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Tuesday, May 28, 2024

Nestle to Launch Dairy-Free Milo and Lattes in Asia, Opens First Plant-Based Factory in ASEAN

Taking forward its commitment to shift towards a more plant-based strategy in coming years, Nestle has announced that it is launching plant-based versions of some of its most-loved brands in Asia. It is soon going to introduce a new dairy-free version of Milo, the world’s leading chocolate malt beverage. The product will be rolled out in Asia, starting first in Malaysia, a country where consumption of Milo dates back to 1950.

Besides this, Nestle Malaysia will also be introducing plant-based Nescafé lattes in oat and almond versions. The Nescafé Dairy Free Almond Latte combines almond and pea, while oat and soy are the main ingredients for the Nescafé Dairy Free Oat Latte. Nestlé has already launched them in several countries in Europe, Latin America and Oceania, and most recently in Japan. Dairy-free Milo and Nescafé Lattes will be available in Malaysia from this month.

Consumers in Asia are including more dairy alternatives in their diet, and to meet this growing demand, Nestle has replaced the milk in the original Milo recipe with almond and soy. The other two core ingredients – malt and cocoa – remain the same. As per the company, each bottle provides 6.5 grams of protein and is also low in sugar, with a combination of vitamins and minerals.

Mayank Trivedi, Head of the Dairy Strategic Business Unit at Nestle, said in a statement: “Milo is an iconic brand in Malaysia and across Asia, and much-loved across generations. We want to provide consumers with on-trend alternatives in formats they want. That’s why we’re delighted to launch Milo Dairy Free to support people’s lifestyle choices.”

ASEAN’s First Plant-Based Meal Solutions Manufacturing Facility

In another key development, Nestlé Malaysia has launched a Plant-Based Meal Solutions manufacturing facility, the first in ASEAN and one of only two in Asia. The new facility will cater to the rising demand for plant-based foods and will supply local demand as well as exports. The company says, “Getting people to eat more plant-based food is a priority for the Nestlé Group globally.”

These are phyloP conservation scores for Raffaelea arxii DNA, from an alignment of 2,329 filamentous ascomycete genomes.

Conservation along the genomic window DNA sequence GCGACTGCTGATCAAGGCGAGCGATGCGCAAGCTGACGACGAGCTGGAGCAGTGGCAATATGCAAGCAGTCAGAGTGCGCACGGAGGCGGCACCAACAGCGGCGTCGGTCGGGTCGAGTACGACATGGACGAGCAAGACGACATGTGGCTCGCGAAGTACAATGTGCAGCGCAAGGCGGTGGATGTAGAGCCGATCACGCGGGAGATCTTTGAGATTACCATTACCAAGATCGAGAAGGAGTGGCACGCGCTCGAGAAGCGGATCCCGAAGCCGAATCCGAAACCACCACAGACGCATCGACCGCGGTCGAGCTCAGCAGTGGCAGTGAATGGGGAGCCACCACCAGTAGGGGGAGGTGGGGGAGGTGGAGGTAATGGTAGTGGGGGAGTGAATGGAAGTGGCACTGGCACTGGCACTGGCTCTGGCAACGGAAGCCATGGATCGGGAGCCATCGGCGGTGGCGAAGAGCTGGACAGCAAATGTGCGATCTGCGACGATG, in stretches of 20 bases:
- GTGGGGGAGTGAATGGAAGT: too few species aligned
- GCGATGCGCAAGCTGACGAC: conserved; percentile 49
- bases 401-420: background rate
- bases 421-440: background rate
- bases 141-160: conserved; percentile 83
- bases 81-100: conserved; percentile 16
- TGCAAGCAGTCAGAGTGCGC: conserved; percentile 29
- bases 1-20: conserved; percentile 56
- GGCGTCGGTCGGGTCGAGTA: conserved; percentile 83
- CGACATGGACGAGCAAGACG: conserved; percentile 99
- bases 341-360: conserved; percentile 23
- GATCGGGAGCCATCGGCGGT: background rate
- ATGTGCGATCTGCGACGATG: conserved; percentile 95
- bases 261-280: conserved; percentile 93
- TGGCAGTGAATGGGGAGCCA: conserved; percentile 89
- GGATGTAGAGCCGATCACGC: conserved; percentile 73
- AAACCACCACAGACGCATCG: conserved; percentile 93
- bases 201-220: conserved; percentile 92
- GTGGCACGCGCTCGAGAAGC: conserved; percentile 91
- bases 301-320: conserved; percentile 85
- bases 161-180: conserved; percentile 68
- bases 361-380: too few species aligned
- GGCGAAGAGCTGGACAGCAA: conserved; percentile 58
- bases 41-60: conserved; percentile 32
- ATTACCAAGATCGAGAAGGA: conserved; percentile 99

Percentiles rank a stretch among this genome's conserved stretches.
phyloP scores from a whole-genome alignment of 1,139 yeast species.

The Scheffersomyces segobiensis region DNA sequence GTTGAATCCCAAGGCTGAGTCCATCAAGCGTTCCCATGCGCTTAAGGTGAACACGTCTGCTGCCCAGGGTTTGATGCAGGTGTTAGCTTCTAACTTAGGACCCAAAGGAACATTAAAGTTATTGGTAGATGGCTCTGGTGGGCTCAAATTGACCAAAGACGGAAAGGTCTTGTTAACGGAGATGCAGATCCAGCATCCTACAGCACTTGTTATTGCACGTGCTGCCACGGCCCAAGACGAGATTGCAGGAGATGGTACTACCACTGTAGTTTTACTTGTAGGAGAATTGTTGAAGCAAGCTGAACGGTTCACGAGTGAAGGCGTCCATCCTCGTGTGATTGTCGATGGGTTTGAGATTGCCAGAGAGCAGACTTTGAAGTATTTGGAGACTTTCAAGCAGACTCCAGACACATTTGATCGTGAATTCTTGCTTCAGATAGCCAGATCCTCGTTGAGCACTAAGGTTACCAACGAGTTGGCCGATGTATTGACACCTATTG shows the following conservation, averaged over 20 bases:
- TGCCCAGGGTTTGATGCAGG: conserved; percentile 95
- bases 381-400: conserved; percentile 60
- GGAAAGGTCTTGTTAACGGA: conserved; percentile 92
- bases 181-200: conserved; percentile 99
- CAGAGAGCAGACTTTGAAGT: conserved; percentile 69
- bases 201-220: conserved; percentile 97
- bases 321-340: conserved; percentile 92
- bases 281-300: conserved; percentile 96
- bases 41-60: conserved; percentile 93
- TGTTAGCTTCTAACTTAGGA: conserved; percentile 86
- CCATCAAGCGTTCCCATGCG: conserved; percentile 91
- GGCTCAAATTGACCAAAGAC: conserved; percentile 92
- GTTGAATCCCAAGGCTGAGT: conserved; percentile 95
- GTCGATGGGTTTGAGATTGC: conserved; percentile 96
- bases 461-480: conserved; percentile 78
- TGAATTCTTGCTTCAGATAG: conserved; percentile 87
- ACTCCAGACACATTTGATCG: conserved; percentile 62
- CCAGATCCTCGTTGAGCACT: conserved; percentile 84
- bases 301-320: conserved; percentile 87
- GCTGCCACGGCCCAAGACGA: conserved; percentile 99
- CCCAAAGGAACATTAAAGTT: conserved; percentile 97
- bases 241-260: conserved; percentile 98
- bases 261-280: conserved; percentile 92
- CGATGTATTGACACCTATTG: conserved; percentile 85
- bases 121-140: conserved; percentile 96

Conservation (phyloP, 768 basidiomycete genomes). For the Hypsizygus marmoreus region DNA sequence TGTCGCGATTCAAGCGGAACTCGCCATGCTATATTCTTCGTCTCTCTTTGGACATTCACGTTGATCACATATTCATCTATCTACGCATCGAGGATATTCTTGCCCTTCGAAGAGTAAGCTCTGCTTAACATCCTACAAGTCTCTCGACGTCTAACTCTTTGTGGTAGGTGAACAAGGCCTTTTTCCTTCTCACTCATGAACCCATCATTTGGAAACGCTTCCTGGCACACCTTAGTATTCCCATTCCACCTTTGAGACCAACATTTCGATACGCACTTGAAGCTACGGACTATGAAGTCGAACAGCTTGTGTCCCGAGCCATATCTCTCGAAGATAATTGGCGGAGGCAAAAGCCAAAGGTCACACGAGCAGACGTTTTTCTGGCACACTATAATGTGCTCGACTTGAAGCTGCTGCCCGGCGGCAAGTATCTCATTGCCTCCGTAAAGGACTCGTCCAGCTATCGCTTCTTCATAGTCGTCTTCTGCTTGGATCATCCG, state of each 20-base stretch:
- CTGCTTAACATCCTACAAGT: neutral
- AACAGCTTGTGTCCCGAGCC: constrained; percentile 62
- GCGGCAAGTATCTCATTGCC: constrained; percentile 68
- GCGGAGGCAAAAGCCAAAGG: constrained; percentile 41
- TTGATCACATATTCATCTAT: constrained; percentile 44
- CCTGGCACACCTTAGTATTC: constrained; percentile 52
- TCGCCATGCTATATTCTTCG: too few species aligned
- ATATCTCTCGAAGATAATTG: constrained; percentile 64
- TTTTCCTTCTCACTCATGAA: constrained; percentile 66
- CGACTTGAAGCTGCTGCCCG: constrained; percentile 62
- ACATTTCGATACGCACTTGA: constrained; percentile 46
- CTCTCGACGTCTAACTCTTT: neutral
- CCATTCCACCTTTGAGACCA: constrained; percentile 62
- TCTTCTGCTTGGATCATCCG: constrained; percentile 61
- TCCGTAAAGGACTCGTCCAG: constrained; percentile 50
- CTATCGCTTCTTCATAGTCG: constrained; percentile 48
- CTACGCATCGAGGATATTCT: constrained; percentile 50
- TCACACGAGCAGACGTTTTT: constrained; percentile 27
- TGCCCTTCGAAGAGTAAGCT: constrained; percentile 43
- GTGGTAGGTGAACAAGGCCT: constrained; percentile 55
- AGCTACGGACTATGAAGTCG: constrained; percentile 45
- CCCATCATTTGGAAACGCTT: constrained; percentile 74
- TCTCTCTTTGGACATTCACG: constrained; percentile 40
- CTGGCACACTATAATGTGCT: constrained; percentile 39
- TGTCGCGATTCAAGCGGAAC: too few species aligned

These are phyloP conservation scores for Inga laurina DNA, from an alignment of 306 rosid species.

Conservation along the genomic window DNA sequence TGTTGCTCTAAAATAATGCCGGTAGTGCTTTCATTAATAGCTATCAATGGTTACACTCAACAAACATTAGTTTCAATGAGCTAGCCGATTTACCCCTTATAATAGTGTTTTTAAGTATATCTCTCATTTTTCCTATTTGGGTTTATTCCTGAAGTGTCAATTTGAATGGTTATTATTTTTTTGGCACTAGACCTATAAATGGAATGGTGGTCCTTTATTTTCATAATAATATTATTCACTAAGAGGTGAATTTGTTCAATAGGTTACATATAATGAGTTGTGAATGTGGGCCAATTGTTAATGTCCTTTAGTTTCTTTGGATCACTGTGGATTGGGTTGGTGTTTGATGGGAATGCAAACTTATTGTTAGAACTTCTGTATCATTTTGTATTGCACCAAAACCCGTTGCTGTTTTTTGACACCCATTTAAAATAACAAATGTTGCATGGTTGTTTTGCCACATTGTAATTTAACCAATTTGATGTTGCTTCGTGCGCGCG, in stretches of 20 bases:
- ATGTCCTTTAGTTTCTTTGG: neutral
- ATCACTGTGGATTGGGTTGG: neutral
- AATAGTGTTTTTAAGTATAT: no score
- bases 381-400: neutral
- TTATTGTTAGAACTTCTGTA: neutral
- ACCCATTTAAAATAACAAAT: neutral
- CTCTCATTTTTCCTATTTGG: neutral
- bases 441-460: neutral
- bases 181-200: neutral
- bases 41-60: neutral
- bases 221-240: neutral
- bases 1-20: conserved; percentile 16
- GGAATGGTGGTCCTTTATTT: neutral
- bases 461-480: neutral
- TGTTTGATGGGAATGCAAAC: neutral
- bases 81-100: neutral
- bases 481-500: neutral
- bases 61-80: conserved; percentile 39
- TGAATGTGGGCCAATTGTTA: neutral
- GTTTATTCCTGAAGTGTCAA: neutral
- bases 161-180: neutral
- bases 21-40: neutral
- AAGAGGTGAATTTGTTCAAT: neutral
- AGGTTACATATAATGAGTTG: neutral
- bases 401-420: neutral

Located within Nestlé’s existing Shah Alam Industrial Complex in Selangor, the new production site, with a build-up area of approximately 6,000 sqm, has an annual production capacity of 8,000 tonnes and is equipped with the latest food processing machinery and highly automated packing lines.

nestle malaysia Nestlé’s new plant has already commenced production of its new Harvest Gourmet plant-based products for the out-of-home market and is soon to launch its consumer range, to be available in retail nationwide and via eCommerce. Made with ingredients such as soy, wheat, beetroot, carrot, pomegranate and blackcurrant, all products are meat-free, high in protein, and a good source of fibre. The range currently includes the Sensational Burger patty as well as Schnitzel, chargrilled pieces and ground mince products that can be easily integrated in home cooking recipes.

Focus on a Plant-Based Future

According to Nestle, it is focused on developing a wide variety of dairy alternatives made from pea, rice, oat, soy, coconut and almonds. “We’re expanding our offerings across Asia by developing a variety of great-tasting, nutritious and sustainable plant-based products.” says Guglielmo Bonora, Head of Nestlé’s R&D Center in Singapore. “We want to make it easier for people to embrace plant-based alternatives in their diet, while also reducing our carbon footprint across the supply chain.”

Nestle’s R&D center in Singapore serves as the regional innovation hub for the development of plant-based dairy alternatives in Asia. The center collaborates closely with Nestlé’s global R&D network of around 300 scientists, engineers, and product developers who are active in the research and development of plant-based products.

A survey by GlobalData revealed that over 40% of consumers in Asia are shifting to more plant-based diets, with 11% opting for vegetarian and vegan food, and a third moving to a ‘flexitarian’ diet that is lighter on meat and dairy products. Companies have sensed the need to make this transition in their portfolios as well. Many consumers cite environmental reasons, as plant-based proteins are produced with significantly lower emissions, land- and water usage.

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